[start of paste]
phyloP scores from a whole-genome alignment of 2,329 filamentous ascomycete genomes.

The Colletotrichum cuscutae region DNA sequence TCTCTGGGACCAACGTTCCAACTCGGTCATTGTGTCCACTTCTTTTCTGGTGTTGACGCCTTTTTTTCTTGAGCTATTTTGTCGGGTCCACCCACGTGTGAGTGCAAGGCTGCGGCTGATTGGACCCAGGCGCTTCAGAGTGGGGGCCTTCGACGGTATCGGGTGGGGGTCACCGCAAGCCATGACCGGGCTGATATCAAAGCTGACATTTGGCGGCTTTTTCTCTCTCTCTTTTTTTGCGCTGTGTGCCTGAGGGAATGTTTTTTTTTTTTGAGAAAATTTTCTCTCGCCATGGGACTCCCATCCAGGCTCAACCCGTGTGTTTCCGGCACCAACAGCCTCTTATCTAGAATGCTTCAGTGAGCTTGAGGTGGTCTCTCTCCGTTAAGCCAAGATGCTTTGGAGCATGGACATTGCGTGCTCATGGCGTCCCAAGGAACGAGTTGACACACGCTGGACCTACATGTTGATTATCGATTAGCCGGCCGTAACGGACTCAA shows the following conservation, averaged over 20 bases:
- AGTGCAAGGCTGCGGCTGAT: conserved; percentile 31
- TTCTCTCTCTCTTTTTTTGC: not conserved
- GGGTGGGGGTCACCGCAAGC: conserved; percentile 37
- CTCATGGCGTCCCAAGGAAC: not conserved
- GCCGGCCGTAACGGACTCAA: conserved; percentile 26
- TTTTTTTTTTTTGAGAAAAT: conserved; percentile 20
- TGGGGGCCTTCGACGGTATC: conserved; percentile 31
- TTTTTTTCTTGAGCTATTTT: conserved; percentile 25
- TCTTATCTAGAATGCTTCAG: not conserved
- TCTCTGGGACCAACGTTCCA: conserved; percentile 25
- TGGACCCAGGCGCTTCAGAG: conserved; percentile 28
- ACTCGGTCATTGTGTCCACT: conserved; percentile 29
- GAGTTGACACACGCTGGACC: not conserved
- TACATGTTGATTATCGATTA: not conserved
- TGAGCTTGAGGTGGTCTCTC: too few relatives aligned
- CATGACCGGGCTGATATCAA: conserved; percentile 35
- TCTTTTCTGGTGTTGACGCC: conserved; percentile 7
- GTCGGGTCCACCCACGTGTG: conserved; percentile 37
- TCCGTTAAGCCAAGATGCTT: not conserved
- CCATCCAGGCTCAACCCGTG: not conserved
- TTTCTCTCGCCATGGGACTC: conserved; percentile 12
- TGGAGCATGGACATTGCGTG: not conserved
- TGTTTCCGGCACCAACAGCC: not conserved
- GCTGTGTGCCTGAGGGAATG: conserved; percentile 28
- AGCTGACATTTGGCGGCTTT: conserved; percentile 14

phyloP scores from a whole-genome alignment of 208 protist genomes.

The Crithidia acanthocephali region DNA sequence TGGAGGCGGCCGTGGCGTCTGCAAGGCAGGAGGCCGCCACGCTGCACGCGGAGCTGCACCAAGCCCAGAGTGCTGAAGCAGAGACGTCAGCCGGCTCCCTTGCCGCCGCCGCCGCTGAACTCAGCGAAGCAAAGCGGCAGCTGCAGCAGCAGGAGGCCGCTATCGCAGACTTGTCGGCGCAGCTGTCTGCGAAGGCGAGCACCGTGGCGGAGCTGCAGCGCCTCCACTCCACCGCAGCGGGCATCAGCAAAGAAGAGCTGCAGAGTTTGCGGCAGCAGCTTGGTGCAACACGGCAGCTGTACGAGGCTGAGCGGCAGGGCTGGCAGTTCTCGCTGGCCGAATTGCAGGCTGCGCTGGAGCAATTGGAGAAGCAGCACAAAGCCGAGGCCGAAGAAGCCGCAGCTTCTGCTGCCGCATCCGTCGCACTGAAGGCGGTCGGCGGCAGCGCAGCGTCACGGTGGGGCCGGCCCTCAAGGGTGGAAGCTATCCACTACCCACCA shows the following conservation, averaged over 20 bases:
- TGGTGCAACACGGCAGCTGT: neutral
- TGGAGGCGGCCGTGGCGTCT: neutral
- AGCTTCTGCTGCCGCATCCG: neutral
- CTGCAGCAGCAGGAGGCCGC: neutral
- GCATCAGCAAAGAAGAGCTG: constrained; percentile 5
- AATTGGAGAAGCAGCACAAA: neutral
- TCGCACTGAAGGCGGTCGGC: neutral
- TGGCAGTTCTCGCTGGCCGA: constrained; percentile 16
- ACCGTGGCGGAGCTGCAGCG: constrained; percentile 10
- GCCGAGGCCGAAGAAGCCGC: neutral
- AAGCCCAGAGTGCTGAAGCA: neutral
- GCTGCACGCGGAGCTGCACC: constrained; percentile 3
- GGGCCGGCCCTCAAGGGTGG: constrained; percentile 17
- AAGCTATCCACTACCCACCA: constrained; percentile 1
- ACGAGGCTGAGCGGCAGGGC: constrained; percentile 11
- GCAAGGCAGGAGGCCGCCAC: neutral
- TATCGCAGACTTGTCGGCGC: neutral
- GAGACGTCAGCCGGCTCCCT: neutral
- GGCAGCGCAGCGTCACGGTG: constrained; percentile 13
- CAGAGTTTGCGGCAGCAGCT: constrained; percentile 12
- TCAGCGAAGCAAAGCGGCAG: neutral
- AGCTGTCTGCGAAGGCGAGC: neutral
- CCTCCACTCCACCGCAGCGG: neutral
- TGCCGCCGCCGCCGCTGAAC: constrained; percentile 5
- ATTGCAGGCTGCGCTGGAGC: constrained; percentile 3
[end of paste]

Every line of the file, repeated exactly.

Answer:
phyloP scores from a whole-genome alignment of 2,329 filamentous ascomycete genomes.

The Colletotrichum cuscutae region DNA sequence TCTCTGGGACCAACGTTCCAACTCGGTCATTGTGTCCACTTCTTTTCTGGTGTTGACGCCTTTTTTTCTTGAGCTATTTTGTCGGGTCCACCCACGTGTGAGTGCAAGGCTGCGGCTGATTGGACCCAGGCGCTTCAGAGTGGGGGCCTTCGACGGTATCGGGTGGGGGTCACCGCAAGCCATGACCGGGCTGATATCAAAGCTGACATTTGGCGGCTTTTTCTCTCTCTCTTTTTTTGCGCTGTGTGCCTGAGGGAATGTTTTTTTTTTTTGAGAAAATTTTCTCTCGCCATGGGACTCCCATCCAGGCTCAACCCGTGTGTTTCCGGCACCAACAGCCTCTTATCTAGAATGCTTCAGTGAGCTTGAGGTGGTCTCTCTCCGTTAAGCCAAGATGCTTTGGAGCATGGACATTGCGTGCTCATGGCGTCCCAAGGAACGAGTTGACACACGCTGGACCTACATGTTGATTATCGATTAGCCGGCCGTAACGGACTCAA shows the following conservation, averaged over 20 bases:
- AGTGCAAGGCTGCGGCTGAT: conserved; percentile 31
- TTCTCTCTCTCTTTTTTTGC: not conserved
- GGGTGGGGGTCACCGCAAGC: conserved; percentile 37
- CTCATGGCGTCCCAAGGAAC: not conserved
- GCCGGCCGTAACGGACTCAA: conserved; percentile 26
- TTTTTTTTTTTTGAGAAAAT: conserved; percentile 20
- TGGGGGCCTTCGACGGTATC: conserved; percentile 31
- TTTTTTTCTTGAGCTATTTT: conserved; percentile 25
- TCTTATCTAGAATGCTTCAG: not conserved
- TCTCTGGGACCAACGTTCCA: conserved; percentile 25
- TGGACCCAGGCGCTTCAGAG: conserved; percentile 28
- ACTCGGTCATTGTGTCCACT: conserved; percentile 29
- GAGTTGACACACGCTGGACC: not conserved
- TACATGTTGATTATCGATTA: not conserved
- TGAGCTTGAGGTGGTCTCTC: too few relatives aligned
- CATGACCGGGCTGATATCAA: conserved; percentile 35
- TCTTTTCTGGTGTTGACGCC: conserved; percentile 7
- GTCGGGTCCACCCACGTGTG: conserved; percentile 37
- TCCGTTAAGCCAAGATGCTT: not conserved
- CCATCCAGGCTCAACCCGTG: not conserved
- TTTCTCTCGCCATGGGACTC: conserved; percentile 12
- TGGAGCATGGACATTGCGTG: not conserved
- TGTTTCCGGCACCAACAGCC: not conserved
- GCTGTGTGCCTGAGGGAATG: conserved; percentile 28
- AGCTGACATTTGGCGGCTTT: conserved; percentile 14

phyloP scores from a whole-genome alignment of 208 protist genomes.

The Crithidia acanthocephali region DNA sequence TGGAGGCGGCCGTGGCGTCTGCAAGGCAGGAGGCCGCCACGCTGCACGCGGAGCTGCACCAAGCCCAGAGTGCTGAAGCAGAGACGTCAGCCGGCTCCCTTGCCGCCGCCGCCGCTGAACTCAGCGAAGCAAAGCGGCAGCTGCAGCAGCAGGAGGCCGCTATCGCAGACTTGTCGGCGCAGCTGTCTGCGAAGGCGAGCACCGTGGCGGAGCTGCAGCGCCTCCACTCCACCGCAGCGGGCATCAGCAAAGAAGAGCTGCAGAGTTTGCGGCAGCAGCTTGGTGCAACACGGCAGCTGTACGAGGCTGAGCGGCAGGGCTGGCAGTTCTCGCTGGCCGAATTGCAGGCTGCGCTGGAGCAATTGGAGAAGCAGCACAAAGCCGAGGCCGAAGAAGCCGCAGCTTCTGCTGCCGCATCCGTCGCACTGAAGGCGGTCGGCGGCAGCGCAGCGTCACGGTGGGGCCGGCCCTCAAGGGTGGAAGCTATCCACTACCCACCA shows the following conservation, averaged over 20 bases:
- TGGTGCAACACGGCAGCTGT: neutral
- TGGAGGCGGCCGTGGCGTCT: neutral
- AGCTTCTGCTGCCGCATCCG: neutral
- CTGCAGCAGCAGGAGGCCGC: neutral
- GCATCAGCAAAGAAGAGCTG: constrained; percentile 5
- AATTGGAGAAGCAGCACAAA: neutral
- TCGCACTGAAGGCGGTCGGC: neutral
- TGGCAGTTCTCGCTGGCCGA: constrained; percentile 16
- ACCGTGGCGGAGCTGCAGCG: constrained; percentile 10
- GCCGAGGCCGAAGAAGCCGC: neutral
- AAGCCCAGAGTGCTGAAGCA: neutral
- GCTGCACGCGGAGCTGCACC: constrained; percentile 3
- GGGCCGGCCCTCAAGGGTGG: constrained; percentile 17
- AAGCTATCCACTACCCACCA: constrained; percentile 1
- ACGAGGCTGAGCGGCAGGGC: constrained; percentile 11
- GCAAGGCAGGAGGCCGCCAC: neutral
- TATCGCAGACTTGTCGGCGC: neutral
- GAGACGTCAGCCGGCTCCCT: neutral
- GGCAGCGCAGCGTCACGGTG: constrained; percentile 13
- CAGAGTTTGCGGCAGCAGCT: constrained; percentile 12
- TCAGCGAAGCAAAGCGGCAG: neutral
- AGCTGTCTGCGAAGGCGAGC: neutral
- CCTCCACTCCACCGCAGCGG: neutral
- TGCCGCCGCCGCCGCTGAAC: constrained; percentile 5
- ATTGCAGGCTGCGCTGGAGC: constrained; percentile 3